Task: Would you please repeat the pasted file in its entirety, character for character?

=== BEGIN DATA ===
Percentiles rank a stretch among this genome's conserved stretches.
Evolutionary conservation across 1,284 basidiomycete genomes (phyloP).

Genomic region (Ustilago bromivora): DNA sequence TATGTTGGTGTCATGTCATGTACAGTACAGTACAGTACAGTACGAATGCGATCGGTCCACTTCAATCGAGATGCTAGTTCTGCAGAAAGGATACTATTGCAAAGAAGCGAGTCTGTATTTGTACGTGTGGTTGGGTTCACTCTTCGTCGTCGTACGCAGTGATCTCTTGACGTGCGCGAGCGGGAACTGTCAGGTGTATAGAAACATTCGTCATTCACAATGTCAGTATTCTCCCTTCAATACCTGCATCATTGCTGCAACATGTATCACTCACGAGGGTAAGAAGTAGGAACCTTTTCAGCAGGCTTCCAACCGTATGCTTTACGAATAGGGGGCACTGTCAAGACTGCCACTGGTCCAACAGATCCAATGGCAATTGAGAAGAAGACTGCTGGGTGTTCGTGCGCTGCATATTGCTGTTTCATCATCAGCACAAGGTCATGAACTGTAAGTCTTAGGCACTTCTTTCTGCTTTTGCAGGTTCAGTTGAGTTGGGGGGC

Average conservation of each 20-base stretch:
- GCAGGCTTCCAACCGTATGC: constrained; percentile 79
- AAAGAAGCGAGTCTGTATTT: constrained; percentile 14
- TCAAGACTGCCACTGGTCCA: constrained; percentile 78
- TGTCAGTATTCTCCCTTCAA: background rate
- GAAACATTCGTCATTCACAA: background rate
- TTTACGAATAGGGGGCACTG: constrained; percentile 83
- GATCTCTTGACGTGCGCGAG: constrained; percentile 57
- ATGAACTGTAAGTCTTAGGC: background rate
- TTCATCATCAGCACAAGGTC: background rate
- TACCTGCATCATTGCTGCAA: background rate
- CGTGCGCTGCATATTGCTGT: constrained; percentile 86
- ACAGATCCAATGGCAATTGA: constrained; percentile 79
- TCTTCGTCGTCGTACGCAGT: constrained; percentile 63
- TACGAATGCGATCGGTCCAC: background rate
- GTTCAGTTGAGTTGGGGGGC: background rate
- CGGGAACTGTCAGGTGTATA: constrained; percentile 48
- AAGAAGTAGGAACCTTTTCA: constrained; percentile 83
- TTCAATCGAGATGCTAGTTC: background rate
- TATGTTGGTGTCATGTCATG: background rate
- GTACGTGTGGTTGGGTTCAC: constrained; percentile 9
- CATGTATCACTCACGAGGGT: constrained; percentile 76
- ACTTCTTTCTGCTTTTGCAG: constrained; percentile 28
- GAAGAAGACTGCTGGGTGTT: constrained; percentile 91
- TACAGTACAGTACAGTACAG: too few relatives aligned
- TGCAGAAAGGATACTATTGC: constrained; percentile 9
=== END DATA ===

Percentiles rank a stretch among this genome's conserved stretches.
Evolutionary conservation across 1,284 basidiomycete genomes (phyloP).

Genomic region (Ustilago bromivora): DNA sequence TATGTTGGTGTCATGTCATGTACAGTACAGTACAGTACAGTACGAATGCGATCGGTCCACTTCAATCGAGATGCTAGTTCTGCAGAAAGGATACTATTGCAAAGAAGCGAGTCTGTATTTGTACGTGTGGTTGGGTTCACTCTTCGTCGTCGTACGCAGTGATCTCTTGACGTGCGCGAGCGGGAACTGTCAGGTGTATAGAAACATTCGTCATTCACAATGTCAGTATTCTCCCTTCAATACCTGCATCATTGCTGCAACATGTATCACTCACGAGGGTAAGAAGTAGGAACCTTTTCAGCAGGCTTCCAACCGTATGCTTTACGAATAGGGGGCACTGTCAAGACTGCCACTGGTCCAACAGATCCAATGGCAATTGAGAAGAAGACTGCTGGGTGTTCGTGCGCTGCATATTGCTGTTTCATCATCAGCACAAGGTCATGAACTGTAAGTCTTAGGCACTTCTTTCTGCTTTTGCAGGTTCAGTTGAGTTGGGGGGC

Average conservation of each 20-base stretch:
- GCAGGCTTCCAACCGTATGC: constrained; percentile 79
- AAAGAAGCGAGTCTGTATTT: constrained; percentile 14
- TCAAGACTGCCACTGGTCCA: constrained; percentile 78
- TGTCAGTATTCTCCCTTCAA: background rate
- GAAACATTCGTCATTCACAA: background rate
- TTTACGAATAGGGGGCACTG: constrained; percentile 83
- GATCTCTTGACGTGCGCGAG: constrained; percentile 57
- ATGAACTGTAAGTCTTAGGC: background rate
- TTCATCATCAGCACAAGGTC: background rate
- TACCTGCATCATTGCTGCAA: background rate
- CGTGCGCTGCATATTGCTGT: constrained; percentile 86
- ACAGATCCAATGGCAATTGA: constrained; percentile 79
- TCTTCGTCGTCGTACGCAGT: constrained; percentile 63
- TACGAATGCGATCGGTCCAC: background rate
- GTTCAGTTGAGTTGGGGGGC: background rate
- CGGGAACTGTCAGGTGTATA: constrained; percentile 48
- AAGAAGTAGGAACCTTTTCA: constrained; percentile 83
- TTCAATCGAGATGCTAGTTC: background rate
- TATGTTGGTGTCATGTCATG: background rate
- GTACGTGTGGTTGGGTTCAC: constrained; percentile 9
- CATGTATCACTCACGAGGGT: constrained; percentile 76
- ACTTCTTTCTGCTTTTGCAG: constrained; percentile 28
- GAAGAAGACTGCTGGGTGTT: constrained; percentile 91
- TACAGTACAGTACAGTACAG: too few relatives aligned
- TGCAGAAAGGATACTATTGC: constrained; percentile 9